Applied Marketing Science Supports Google in Research About Women in Computer Science

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Study identifies what can inspire young women to pursue Computer Science

We partnered with AMS on this study to make sure that we’re focusing our efforts in the most important areas. The results aren’t just heartening, they're informing the way we shape our outreach efforts.

Applied Marketing Science, Inc. (AMS), a market research and consulting firm, announces the publication of a research study AMS conducted for Google in 2013. The research is part of Google’s ongoing effort to reverse the long-term decline in enrollment in the field of Computer Science among women in the U.S. The study finds that social encouragement to pursue Computer Science has a strong influence on the decision to study in the field, as does exposure to Computer Science courses and careers.

“Google is committed to increasing women’s representation in tech, and we've invested in Computer Science education outreach for many years,” says Mo Fong, K-12 Education Outreach Director for Google. “Most recently, we launched Made with Code ( and made a commitment of $50 million over the next three years to support programs that can help get more females into Computer Science. We partnered with AMS on this study to make sure that we’re focusing our efforts in the most important areas. The results aren’t just heartening; they're informing the way we shape our outreach efforts.”

Four attributes in particular are most influential, according to the study:

●    Social Encouragement: Positive reinforcement of Computer Science pursuits from family and peers
●    Self Perception: An interest in puzzles and problem solving and a belief that those skills can be translated to a successful career
●    Academic Exposure: The availability of, and opportunity to participate in formal (e.g., graded studies) and informal (e.g., after-school programs) Computer Science coursework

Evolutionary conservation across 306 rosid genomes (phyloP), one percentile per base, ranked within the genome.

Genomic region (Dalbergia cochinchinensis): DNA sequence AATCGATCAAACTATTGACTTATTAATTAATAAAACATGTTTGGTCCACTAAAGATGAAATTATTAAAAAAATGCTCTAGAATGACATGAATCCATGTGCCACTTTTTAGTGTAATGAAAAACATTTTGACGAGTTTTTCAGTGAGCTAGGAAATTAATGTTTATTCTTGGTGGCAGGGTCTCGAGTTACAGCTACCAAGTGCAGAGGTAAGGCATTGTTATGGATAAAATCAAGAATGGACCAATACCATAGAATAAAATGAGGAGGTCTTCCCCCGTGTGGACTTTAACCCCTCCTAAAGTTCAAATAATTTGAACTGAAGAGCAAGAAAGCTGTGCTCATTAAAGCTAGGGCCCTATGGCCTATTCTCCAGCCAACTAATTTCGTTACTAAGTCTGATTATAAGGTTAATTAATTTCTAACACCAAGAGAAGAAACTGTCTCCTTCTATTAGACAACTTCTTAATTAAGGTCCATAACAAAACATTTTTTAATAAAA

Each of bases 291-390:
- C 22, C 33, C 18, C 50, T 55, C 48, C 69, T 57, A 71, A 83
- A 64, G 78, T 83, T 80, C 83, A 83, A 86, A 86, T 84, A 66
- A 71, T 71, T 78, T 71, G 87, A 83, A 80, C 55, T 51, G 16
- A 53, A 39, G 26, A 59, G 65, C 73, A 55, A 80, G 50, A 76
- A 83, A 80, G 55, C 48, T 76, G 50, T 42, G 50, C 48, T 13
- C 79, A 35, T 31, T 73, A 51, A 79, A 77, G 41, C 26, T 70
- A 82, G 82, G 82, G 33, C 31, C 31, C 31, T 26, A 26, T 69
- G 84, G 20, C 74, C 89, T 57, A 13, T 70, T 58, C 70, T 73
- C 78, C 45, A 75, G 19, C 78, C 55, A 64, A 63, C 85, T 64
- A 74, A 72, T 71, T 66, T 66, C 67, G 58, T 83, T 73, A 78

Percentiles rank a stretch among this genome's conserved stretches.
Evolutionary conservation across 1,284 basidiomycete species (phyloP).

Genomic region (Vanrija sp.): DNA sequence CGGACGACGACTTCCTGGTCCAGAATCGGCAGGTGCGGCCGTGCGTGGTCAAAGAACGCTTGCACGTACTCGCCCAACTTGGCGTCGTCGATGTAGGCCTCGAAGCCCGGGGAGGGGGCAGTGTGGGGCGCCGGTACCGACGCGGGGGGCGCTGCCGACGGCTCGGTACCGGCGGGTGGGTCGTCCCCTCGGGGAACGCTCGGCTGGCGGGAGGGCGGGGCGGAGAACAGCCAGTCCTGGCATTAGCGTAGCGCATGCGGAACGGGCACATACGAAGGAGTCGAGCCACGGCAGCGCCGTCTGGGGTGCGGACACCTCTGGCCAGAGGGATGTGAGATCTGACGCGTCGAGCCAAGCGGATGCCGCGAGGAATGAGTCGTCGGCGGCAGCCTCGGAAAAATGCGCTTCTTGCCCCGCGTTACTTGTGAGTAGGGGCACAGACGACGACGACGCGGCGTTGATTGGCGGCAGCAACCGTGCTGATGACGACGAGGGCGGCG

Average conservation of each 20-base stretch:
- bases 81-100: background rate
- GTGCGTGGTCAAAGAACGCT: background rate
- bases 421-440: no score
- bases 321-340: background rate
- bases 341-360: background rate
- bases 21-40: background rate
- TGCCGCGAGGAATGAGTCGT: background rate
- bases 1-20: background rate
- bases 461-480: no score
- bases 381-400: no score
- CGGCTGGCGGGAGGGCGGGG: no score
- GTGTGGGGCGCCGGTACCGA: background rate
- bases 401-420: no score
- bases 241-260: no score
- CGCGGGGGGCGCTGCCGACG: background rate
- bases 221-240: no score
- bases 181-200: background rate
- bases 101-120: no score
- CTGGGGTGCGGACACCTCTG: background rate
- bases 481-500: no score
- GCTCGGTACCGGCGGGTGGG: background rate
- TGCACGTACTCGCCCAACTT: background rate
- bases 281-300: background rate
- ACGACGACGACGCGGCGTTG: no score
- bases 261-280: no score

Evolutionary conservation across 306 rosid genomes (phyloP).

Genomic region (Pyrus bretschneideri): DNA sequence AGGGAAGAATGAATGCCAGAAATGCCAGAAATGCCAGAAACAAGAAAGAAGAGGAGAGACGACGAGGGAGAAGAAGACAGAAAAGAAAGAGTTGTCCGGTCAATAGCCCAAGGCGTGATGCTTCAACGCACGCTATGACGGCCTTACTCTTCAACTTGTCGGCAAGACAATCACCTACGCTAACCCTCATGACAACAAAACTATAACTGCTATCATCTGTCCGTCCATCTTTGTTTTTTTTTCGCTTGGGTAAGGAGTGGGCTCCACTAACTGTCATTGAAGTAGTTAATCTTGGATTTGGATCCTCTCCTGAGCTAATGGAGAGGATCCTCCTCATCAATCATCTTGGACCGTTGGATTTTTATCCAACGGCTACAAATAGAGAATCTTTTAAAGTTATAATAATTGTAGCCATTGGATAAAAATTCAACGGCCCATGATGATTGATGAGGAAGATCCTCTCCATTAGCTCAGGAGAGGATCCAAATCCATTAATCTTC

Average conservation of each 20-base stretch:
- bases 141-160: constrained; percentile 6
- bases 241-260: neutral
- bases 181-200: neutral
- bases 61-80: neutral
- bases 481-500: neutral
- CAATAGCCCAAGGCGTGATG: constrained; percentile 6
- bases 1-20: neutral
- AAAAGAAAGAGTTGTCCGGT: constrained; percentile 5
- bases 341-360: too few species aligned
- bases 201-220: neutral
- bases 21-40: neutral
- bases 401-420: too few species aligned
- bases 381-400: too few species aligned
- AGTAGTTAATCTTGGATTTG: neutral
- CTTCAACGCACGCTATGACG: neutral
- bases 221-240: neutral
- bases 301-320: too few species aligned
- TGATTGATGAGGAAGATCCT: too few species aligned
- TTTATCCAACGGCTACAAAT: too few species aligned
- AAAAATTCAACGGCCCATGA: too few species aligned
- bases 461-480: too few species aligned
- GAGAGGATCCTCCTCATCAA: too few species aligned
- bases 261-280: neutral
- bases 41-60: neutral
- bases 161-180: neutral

●    Career Perception: Familiarity with, and perception of, Computer Science as a career with diverse applications and a broad potential to achieve positive societal impact

The study also showed that while demographic attributes, such as ethnicity and family income, have an impact on decision making these characteristics matter less when the four influential factors are taken into account.

Google and AMS jointly designed and executed a survey of a representative sample of 1,600 high-school students and recent college graduates. Working in close collaboration with Google, AMS developed several predictive models using logistic regression, a statistical technique. The models identified which among the 91 characteristics included in the survey—aggregated from a literature review of previous research—had the most influence on the decisions young women and men make with respect to pursuing Computer Science coursework. These included family background, educational experiences, personal goals and attitudes, peer influences and socioeconomic conditions.

“As the father of a daughter myself, I am grateful for the work Google is conducting and proud of our firm’s involvement,” says John C. Mitchell, Principal at AMS and lead consultant on the project. He continues, “Few companies are as innovative and admired as Google, and none is as well-positioned to foster discussion around diversity in technical education, and effect change in a concrete way.”

The Women Who Choose CS white paper, as well as information on related diversity initiatives at Google, is available for download at

About Applied Marketing Science
Applied Marketing Science (AMS) helps companies apply the Voice of the Customer and other techniques to create innovative products and distinctive customer experiences. Founded in 1989 with roots in the MIT Sloan School of Management, AMS offers an array of services to help clients uncover customer insights to guide important business decisions. Visit for more information.

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